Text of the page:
10 September 2015

When I write an advertisement, I don't want you to tell me that you find it creative. I want you to find it so interesting that you buy the product. When Aeschines spoke, they said, "How well he speaks." But when Demosthenes spoke, they said, "Let us march against Philip."
—David Ogilvy

13 March 2014

New gig at an old employer

I'm joining archer>malmo's Digital Services team this week. This was the first agency I worked for (public relations, 2001-2002) and I am excited to be back!
My primary client is a pharmaceutical company in the veterinary market. So, I'll be writing the truth about cats and dogs.

19 February 2014

Don't Make Me Think [Revisited] is out!

Steve Krug's Don't Make Me Think is my favorite book on Web site usability, and he has just published a completely updated version. It's arguably the Elements of Style for Web planning.

If you're too busy to read the book, or the rest of this post, the book's title is great advice in/of itself. Don't make the site visitor have to approach your site like a puzzle or mystery... spoil the ending and get them to the right page quickly.

Since the first edition of DMMT came out waaaay back in 2000, Web designers and developers have relied on Steve’s guide to help them understand intuitive navigation and information design. Now he's back with fresh perspective and updated examples and a new chapter on mobile usability.

02 January 2014

This is kind of the way I felt when I got my first iPod. But I have to give this guy credit for operating his reel-to-reel, in front of an audience of VIPs, without looking at the interface. (Close Encounters of the Third Kind)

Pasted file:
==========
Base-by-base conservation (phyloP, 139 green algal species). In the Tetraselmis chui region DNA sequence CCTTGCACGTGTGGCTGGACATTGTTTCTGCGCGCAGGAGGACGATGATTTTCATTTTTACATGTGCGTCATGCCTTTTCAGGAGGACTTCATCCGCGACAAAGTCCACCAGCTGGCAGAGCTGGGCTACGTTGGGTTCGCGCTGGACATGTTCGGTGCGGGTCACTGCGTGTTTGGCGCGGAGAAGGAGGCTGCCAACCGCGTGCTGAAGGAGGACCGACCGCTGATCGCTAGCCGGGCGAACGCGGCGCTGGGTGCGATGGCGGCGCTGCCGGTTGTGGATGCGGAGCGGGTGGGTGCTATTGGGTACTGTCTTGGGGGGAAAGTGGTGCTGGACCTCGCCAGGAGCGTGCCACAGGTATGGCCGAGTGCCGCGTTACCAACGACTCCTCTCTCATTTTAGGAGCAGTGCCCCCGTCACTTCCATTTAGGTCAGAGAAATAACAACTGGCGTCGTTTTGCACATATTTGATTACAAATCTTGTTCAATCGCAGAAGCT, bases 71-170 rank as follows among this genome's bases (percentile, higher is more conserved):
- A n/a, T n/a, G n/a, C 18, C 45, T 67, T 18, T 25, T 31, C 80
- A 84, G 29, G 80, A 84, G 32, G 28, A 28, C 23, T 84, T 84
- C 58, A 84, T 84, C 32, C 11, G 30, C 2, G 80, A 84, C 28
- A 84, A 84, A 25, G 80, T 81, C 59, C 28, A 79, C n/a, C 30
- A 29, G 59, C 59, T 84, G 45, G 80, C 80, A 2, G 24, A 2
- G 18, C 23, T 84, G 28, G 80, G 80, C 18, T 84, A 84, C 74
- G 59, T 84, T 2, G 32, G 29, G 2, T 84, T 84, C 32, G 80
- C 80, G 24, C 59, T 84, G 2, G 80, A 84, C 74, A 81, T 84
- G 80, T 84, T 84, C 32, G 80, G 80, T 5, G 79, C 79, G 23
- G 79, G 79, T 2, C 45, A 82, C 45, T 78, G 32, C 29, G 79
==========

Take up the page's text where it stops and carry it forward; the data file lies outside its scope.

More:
16 December 2013

MBQ reprints my "Makers" article

MBQ Inside Memphis Business reprinted my article about the MidSouth Makers in its December 
2013 issue. The story originally appeared in its sister publication,  Memphis Flyer, in October.

It's titled "Makers in Memphis," and it should be archived here.  
I've also posted a one-page PDF of the print version here on my site. 

As this tech-influenced DIY community gained momentum, makers began to evolve from hobbyists into entrepreneurs, spawning their own markets and creating new products and services. Despite the movement’s grass-roots, anarchic vibe, these bands of inventive makers equipped with open-source technologies have begun to inspire new innovations in manufacturing, engineering, industrial design, hardware technology, and education.

09 November 2013

"Past-Perfect Storm" on the Mississippi River

"I crawled back down to the water's edge because I was afraid to stand with the wind roaring so hard. Then I immersed myself in the river like a scared possum."
Prepping for a Cub Scouts campout, I was looking up John Ruskey's recipe for "Raft Potatoes" that I included in a 2000 Memphis Flyer article about his Mississippi River canoe guide service, Quapaw Canoe Co. When I turned in the article to Flyer editor Bruce VanWyngarden, he asked for two additions: The recipe (since I mentioned it in the story) and an account of danger on the river. I emailed John, and he promptly sent me a thousand-word paragraph describing a storm he kayaked through four years earlier. I added line breaks and moved the paragraph order around where it made sense. The raft-potatoes recipe is at the bottom of this post.

07 November 2013

Don't let Stanley Kubrick design your web content!

"So, I went to that company's site," the business reporter told me. "What do they do?"
I was embarrassed by that question about my PR client and frustrated that I had little or no input on their site's content. All key pages on the niche BPO provider's site were dominated by slogans, vision statements, mission statements, graphics of world maps, etc., but no clear description of what specialized services they provided.

To put it in terms of science fiction movies, the reporter needed to see a web site that read like Star Wars, but her  experience was more akin to watching 2001: A Space Odyssey.

I'm a fan of Stanley Kubrick's movies and Arthur C. Clarke's novels, but I thought the famous 1968 collaboration between the two suffered from serious gaps in story-telling. Kubrick meant to take a non-verbal approach to the movie, reaching the viewer at a visual or visceral level rather than through conventional narrative.